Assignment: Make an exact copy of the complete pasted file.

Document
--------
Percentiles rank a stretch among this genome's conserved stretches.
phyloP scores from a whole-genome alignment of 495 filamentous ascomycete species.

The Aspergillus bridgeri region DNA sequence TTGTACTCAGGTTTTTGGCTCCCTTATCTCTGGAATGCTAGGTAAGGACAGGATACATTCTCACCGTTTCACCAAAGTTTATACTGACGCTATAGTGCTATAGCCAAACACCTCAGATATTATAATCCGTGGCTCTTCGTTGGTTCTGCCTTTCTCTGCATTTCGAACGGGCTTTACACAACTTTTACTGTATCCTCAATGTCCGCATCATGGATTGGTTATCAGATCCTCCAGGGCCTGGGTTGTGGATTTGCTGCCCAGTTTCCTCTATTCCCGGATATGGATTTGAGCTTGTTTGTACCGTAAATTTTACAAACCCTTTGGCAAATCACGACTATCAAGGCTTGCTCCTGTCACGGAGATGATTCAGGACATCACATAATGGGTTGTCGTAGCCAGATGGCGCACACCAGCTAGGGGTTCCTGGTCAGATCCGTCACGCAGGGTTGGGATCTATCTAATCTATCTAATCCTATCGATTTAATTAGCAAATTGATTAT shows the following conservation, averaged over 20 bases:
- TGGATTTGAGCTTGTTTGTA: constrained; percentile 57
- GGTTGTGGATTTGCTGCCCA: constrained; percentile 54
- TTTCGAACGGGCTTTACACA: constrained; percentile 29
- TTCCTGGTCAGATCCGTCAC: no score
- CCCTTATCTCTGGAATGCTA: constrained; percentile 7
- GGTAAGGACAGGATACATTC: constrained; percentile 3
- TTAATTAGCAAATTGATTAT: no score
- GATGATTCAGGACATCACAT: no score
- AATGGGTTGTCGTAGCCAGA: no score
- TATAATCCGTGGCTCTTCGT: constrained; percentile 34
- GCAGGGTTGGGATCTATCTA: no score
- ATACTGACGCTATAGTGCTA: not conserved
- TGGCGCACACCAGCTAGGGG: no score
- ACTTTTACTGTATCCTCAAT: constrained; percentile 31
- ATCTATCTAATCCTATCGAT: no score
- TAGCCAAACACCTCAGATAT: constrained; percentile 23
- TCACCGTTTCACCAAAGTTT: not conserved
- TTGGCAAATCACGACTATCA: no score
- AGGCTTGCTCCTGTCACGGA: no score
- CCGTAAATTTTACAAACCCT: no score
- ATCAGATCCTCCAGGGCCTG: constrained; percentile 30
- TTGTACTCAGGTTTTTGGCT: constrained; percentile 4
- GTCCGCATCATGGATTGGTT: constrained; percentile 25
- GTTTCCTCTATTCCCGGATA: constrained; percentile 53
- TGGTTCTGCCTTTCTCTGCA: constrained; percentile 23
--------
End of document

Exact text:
Percentiles rank a stretch among this genome's conserved stretches.
phyloP scores from a whole-genome alignment of 495 filamentous ascomycete species.

The Aspergillus bridgeri region DNA sequence TTGTACTCAGGTTTTTGGCTCCCTTATCTCTGGAATGCTAGGTAAGGACAGGATACATTCTCACCGTTTCACCAAAGTTTATACTGACGCTATAGTGCTATAGCCAAACACCTCAGATATTATAATCCGTGGCTCTTCGTTGGTTCTGCCTTTCTCTGCATTTCGAACGGGCTTTACACAACTTTTACTGTATCCTCAATGTCCGCATCATGGATTGGTTATCAGATCCTCCAGGGCCTGGGTTGTGGATTTGCTGCCCAGTTTCCTCTATTCCCGGATATGGATTTGAGCTTGTTTGTACCGTAAATTTTACAAACCCTTTGGCAAATCACGACTATCAAGGCTTGCTCCTGTCACGGAGATGATTCAGGACATCACATAATGGGTTGTCGTAGCCAGATGGCGCACACCAGCTAGGGGTTCCTGGTCAGATCCGTCACGCAGGGTTGGGATCTATCTAATCTATCTAATCCTATCGATTTAATTAGCAAATTGATTAT shows the following conservation, averaged over 20 bases:
- TGGATTTGAGCTTGTTTGTA: constrained; percentile 57
- GGTTGTGGATTTGCTGCCCA: constrained; percentile 54
- TTTCGAACGGGCTTTACACA: constrained; percentile 29
- TTCCTGGTCAGATCCGTCAC: no score
- CCCTTATCTCTGGAATGCTA: constrained; percentile 7
- GGTAAGGACAGGATACATTC: constrained; percentile 3
- TTAATTAGCAAATTGATTAT: no score
- GATGATTCAGGACATCACAT: no score
- AATGGGTTGTCGTAGCCAGA: no score
- TATAATCCGTGGCTCTTCGT: constrained; percentile 34
- GCAGGGTTGGGATCTATCTA: no score
- ATACTGACGCTATAGTGCTA: not conserved
- TGGCGCACACCAGCTAGGGG: no score
- ACTTTTACTGTATCCTCAAT: constrained; percentile 31
- ATCTATCTAATCCTATCGAT: no score
- TAGCCAAACACCTCAGATAT: constrained; percentile 23
- TCACCGTTTCACCAAAGTTT: not conserved
- TTGGCAAATCACGACTATCA: no score
- AGGCTTGCTCCTGTCACGGA: no score
- CCGTAAATTTTACAAACCCT: no score
- ATCAGATCCTCCAGGGCCTG: constrained; percentile 30
- TTGTACTCAGGTTTTTGGCT: constrained; percentile 4
- GTCCGCATCATGGATTGGTT: constrained; percentile 25
- GTTTCCTCTATTCCCGGATA: constrained; percentile 53
- TGGTTCTGCCTTTCTCTGCA: constrained; percentile 23